Scammers are targeting vulnerable people by offering to collect church envelopes containing money, the Catholic Church has warned.
The Diocese of Down and Connor in Northern Ireland said it has become aware of the fraudulent scam targeting vulnerable people within its parishes.
In a statement, a spokesman said that "unscrupulous individuals" are calling with vulnerable people and offering to take their weekly parish envelopes to the church and also offering to do their shopping but demanding cash up-front.
In a statement a spokesman for the Diocese said: "These fraudulent scams are criminal and have been reported by the diocese to the PSNI.
"The Diocese of Down and Connor would encourage all people, and particularly families of vulnerable adults, to be vigilant to such criminal activity.
"All such unsolicited approaches should be reported to the PSNI.
"In line with the Government's 'stay at home' and social distancing policies, parish envelopes will not be collected at this time.
"Parishioners who choose to use their weekly envelopes as normal, should retain their envelopes and, once Government policy allows, the parish will arrange to safely collect them."
On Sunday, the Public Health Agency said that another person has died with coronavirus in Northern Ireland in the past day.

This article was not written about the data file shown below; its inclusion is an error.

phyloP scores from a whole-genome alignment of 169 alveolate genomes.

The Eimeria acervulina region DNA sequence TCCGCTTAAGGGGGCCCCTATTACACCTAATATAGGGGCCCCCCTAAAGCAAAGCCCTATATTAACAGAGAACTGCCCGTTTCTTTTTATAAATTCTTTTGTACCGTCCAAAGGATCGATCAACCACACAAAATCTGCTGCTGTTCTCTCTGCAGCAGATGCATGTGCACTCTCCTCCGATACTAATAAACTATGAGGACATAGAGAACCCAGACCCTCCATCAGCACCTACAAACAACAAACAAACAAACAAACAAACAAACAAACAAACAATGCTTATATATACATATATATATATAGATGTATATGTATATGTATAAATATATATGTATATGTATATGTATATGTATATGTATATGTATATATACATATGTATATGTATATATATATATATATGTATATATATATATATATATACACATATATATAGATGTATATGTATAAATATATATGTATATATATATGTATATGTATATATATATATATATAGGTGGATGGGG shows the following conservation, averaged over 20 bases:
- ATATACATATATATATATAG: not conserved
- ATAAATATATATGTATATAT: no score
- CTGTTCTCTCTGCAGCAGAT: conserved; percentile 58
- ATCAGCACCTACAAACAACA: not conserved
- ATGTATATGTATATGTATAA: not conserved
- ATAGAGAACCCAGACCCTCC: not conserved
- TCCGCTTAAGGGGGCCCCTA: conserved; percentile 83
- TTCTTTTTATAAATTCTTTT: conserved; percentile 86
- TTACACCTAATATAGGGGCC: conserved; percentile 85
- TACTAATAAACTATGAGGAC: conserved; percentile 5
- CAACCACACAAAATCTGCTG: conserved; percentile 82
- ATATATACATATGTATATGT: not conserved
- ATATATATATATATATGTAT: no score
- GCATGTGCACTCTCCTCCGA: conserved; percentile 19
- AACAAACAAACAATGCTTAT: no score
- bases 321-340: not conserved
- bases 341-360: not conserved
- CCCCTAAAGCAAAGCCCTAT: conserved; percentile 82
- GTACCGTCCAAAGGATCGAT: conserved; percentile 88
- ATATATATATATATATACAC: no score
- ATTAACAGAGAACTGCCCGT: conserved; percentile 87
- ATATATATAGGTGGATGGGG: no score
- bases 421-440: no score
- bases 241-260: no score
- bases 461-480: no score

It brings the total number of confirmed deaths in hospital settings in the region to 194.
The total number of people who have tested positive for the virus in Northern Ireland is now 2,645, a rise of 159.
The full death toll is likely to be higher after official statistics published on Friday showed the figures are around a third higher than previously reported.
The disparity is due to differences in how the statistics are gathered.
Meanwhile, SDLP leader Colum Eastwood said recent reports over the UK Government's handling of Covid-19 raise "very serious questions".
The MP for Foyle said complacency will cost lives and cannot be replicated in Northern Ireland.
He said: "The response to the coronavirus crisis isn't a sectarian political issue.
"It isn't a matter of scoring points, it's about saving lives.
"Reports about the British Government's complacency, however, leave very serious questions about crisis coordination across these islands.
"The SDLP is committed to constructively working with all parties in the Executive as well as the British and Irish Governments to manage our response to Covid-19 and save as many lives as possible.
"That is not a blank cheque for anyone to operate free from scrutiny when the stakes are so high.
"There is simply no margin for error."
He added: "The SDLP, working closely with the other Westminster opposition parties, will hold the British Government to account.
"In the Executive, we will work hard to make the case for a bespoke strategy for testing and tracing on this island that avoids the mistakes other administrations have made.
"Our primary focus remains preventing transmission of this virus and saving lives."